A look at two new studies and how the media has misled both the public and the sloppy authors of the Nature study
There are many reasons why the public doesn’t understand how dire the climate situation is. We have a well-funded disinformation campaign, generally poor messaging by scientists, and many progressives and environmentalists who have been persuaded to downplay talk of global warming risks.
And we have dreadful coverage by the status quo media. The media fails in countless ways, but one of its most insidious failings is to play up the occasional study that seems to suggest the threat of human caused global warming has been overblown.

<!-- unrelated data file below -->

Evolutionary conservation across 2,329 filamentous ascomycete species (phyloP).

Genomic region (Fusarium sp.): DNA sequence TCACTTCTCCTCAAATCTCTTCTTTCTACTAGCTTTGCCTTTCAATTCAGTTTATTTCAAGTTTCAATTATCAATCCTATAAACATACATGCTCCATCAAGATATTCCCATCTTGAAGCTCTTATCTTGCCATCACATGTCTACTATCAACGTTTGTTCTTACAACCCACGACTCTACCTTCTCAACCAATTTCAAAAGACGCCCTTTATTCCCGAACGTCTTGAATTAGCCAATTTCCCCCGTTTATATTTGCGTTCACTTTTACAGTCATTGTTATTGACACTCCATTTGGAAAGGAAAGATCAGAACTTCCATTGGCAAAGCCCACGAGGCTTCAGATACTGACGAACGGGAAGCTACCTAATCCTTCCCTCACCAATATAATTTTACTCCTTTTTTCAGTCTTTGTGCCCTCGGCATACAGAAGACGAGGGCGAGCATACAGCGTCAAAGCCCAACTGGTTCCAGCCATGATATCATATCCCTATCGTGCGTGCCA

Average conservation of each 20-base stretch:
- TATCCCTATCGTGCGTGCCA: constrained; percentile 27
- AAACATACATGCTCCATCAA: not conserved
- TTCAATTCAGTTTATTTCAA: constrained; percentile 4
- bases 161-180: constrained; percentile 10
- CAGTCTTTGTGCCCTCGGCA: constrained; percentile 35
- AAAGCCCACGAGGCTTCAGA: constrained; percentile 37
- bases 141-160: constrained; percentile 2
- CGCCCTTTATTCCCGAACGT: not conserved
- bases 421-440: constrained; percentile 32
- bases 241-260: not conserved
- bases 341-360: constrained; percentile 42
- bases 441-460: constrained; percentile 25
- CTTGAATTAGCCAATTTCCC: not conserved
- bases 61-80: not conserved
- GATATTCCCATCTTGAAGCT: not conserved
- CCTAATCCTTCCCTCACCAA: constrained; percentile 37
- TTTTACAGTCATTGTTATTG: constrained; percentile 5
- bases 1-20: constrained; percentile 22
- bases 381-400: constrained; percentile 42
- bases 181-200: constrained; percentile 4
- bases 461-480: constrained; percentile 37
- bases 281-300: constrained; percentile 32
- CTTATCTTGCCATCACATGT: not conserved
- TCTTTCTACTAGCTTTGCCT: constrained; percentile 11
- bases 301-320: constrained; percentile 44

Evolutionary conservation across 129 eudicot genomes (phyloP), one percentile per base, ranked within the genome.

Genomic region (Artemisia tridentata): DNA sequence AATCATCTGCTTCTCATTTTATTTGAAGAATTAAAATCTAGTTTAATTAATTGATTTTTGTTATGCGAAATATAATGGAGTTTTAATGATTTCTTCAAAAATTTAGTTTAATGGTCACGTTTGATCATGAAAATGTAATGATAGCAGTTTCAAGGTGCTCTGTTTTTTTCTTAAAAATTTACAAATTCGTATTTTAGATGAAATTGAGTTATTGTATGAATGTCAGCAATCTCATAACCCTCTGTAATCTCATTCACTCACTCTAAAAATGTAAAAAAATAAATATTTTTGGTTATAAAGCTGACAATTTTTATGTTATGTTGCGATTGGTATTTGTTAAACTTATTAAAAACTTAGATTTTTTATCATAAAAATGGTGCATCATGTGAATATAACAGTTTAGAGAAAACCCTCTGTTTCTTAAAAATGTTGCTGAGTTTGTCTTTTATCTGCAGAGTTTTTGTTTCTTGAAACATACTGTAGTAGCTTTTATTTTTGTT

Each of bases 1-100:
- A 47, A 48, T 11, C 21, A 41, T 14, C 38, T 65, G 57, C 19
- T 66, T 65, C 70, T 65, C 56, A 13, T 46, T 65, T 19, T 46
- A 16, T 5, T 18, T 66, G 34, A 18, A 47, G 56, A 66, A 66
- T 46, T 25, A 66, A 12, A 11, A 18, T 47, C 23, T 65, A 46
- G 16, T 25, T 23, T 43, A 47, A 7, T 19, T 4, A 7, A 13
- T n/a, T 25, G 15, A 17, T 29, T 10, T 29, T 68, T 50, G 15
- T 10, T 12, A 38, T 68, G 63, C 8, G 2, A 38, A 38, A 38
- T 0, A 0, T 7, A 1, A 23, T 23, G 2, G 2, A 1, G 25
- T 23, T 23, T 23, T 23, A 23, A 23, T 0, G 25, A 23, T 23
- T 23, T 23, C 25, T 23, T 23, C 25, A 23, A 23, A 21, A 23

Much as the media has been providing a false balance in its choice of experts to quote, creating the misimpression that there is a much greater debate among climate scientists on key issues than there really is, the media has been providing a false balance in its choice of articles to write about — and then, typically, utterly misframing the results. Such is the case with the big malaria study in Nature.
In a AAAS presentation this year, William R. Freudenburg of UC Santa Barbara discussed his research on “the Asymmetry of Scientific Challenge“:
New scientific findings are found to be more than twenty times as likely to indicate that global climate disruption is “worse than previously expected,” rather than “not as bad as previously expected.”
But you’d never know that from the coverage by the status quo media.